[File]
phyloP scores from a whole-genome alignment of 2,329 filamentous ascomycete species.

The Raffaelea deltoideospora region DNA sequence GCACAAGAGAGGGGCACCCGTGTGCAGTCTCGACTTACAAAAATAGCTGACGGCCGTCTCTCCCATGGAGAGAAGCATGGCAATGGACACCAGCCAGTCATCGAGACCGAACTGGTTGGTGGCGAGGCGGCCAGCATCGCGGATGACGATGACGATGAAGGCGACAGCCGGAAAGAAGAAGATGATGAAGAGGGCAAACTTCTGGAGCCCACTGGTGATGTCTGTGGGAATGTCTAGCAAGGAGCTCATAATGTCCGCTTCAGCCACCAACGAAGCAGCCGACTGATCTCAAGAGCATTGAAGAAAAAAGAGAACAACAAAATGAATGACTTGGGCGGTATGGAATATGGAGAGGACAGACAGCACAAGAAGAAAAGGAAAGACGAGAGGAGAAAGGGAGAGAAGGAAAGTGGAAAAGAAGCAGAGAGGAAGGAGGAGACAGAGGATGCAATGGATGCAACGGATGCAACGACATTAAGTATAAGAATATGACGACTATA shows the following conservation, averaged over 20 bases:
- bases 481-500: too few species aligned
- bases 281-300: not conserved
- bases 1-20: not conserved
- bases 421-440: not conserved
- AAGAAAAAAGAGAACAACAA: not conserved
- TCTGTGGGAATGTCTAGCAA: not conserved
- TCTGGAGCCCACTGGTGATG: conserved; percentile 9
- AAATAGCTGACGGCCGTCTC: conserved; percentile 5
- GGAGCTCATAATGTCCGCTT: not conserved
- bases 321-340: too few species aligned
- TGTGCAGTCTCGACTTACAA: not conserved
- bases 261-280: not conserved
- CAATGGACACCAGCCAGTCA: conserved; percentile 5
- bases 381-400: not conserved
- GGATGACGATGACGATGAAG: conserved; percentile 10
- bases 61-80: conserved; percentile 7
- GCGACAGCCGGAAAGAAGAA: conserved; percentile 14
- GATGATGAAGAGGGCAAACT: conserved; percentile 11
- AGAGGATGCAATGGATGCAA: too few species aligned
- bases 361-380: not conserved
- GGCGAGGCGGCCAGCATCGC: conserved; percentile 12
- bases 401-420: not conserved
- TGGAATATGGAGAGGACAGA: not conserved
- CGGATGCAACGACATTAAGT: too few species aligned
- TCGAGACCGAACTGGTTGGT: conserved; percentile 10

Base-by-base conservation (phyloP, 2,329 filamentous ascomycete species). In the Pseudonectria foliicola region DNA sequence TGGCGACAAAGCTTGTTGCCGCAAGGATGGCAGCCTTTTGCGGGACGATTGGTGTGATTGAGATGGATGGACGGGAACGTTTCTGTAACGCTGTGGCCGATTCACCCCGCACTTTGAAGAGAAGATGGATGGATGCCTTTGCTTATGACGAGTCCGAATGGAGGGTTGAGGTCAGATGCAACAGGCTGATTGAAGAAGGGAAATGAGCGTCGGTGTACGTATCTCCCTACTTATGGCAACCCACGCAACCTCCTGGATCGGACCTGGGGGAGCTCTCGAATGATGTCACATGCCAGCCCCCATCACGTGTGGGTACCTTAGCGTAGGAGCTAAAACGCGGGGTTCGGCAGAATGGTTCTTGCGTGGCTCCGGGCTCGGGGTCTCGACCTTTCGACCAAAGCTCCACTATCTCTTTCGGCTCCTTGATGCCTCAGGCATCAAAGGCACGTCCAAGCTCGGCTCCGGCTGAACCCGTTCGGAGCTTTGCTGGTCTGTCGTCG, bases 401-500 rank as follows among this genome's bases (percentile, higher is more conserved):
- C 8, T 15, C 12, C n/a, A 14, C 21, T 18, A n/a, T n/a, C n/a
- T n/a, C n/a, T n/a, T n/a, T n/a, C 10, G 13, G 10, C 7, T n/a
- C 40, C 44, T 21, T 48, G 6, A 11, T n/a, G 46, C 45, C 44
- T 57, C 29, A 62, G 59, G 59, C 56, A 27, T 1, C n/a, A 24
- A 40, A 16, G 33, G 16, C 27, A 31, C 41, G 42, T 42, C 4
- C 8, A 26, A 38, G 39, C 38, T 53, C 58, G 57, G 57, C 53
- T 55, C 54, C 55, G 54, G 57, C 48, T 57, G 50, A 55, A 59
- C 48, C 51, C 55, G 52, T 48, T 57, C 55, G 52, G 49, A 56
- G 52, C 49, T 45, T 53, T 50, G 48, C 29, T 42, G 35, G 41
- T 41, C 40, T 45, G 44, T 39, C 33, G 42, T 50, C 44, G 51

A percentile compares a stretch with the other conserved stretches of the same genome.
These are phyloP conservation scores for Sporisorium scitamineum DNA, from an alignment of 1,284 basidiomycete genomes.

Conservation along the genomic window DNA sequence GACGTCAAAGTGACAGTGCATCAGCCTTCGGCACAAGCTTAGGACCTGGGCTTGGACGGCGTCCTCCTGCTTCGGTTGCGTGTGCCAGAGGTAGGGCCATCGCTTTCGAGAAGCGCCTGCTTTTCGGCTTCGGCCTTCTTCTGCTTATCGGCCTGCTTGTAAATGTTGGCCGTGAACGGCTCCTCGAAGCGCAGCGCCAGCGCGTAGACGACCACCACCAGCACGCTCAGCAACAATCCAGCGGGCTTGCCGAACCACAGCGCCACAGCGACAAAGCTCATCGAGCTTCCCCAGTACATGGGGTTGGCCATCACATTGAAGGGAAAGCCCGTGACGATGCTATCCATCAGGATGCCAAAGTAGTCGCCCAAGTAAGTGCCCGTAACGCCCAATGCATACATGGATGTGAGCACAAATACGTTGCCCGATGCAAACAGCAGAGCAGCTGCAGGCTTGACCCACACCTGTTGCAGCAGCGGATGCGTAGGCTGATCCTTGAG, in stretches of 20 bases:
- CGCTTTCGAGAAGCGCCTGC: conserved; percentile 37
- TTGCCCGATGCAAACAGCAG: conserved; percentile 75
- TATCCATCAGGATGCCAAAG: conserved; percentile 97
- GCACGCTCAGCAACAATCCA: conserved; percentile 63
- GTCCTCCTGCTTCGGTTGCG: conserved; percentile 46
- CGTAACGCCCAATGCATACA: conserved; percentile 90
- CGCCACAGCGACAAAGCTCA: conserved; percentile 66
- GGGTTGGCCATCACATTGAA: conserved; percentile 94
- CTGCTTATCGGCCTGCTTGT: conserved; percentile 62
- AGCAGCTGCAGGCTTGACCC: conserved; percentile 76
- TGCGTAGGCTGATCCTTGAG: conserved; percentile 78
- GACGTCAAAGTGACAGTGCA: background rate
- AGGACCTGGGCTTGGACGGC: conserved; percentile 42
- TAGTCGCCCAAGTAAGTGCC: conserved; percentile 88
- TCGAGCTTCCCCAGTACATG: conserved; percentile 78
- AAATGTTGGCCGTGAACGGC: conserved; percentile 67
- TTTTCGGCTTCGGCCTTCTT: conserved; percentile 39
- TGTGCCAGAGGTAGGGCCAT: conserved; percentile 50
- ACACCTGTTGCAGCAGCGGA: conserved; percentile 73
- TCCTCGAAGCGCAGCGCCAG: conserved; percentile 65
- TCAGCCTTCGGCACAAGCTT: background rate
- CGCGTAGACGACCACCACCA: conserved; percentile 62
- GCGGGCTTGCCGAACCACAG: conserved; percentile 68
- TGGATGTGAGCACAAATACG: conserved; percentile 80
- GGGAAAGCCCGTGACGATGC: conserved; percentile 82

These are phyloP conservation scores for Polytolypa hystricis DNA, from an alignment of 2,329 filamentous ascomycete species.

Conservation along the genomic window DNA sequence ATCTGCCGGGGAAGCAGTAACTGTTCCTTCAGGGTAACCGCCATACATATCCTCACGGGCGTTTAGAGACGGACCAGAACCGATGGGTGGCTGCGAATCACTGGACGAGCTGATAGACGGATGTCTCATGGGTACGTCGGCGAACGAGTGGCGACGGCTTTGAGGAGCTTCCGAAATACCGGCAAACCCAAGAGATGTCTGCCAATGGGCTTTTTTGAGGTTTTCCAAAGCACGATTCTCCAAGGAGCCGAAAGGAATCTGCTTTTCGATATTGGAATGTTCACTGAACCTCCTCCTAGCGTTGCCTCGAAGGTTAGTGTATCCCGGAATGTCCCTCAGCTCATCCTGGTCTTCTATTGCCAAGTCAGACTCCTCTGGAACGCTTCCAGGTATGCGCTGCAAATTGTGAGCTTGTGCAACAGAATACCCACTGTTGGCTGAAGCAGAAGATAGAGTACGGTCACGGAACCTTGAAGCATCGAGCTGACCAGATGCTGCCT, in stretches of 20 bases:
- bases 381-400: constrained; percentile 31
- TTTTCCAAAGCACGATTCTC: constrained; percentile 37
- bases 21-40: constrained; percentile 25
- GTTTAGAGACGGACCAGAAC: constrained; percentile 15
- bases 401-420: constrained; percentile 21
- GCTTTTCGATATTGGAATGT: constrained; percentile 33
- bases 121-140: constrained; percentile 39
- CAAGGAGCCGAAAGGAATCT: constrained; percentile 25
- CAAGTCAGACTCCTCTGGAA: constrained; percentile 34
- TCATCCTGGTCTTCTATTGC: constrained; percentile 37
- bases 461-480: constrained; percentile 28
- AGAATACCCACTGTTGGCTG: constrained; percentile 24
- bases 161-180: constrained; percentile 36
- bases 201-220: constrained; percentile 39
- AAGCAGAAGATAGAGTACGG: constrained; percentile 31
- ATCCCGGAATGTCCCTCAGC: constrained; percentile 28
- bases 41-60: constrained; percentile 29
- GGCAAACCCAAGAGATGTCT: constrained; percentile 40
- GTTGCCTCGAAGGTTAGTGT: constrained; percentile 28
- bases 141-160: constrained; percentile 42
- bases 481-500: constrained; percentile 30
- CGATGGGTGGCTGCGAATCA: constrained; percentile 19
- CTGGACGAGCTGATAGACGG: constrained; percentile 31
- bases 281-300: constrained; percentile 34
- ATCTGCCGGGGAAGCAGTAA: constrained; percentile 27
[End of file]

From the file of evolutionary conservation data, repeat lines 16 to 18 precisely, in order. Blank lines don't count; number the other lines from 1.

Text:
- bases 381-400: not conserved
- GGATGACGATGACGATGAAG: conserved; percentile 10
- bases 61-80: conserved; percentile 7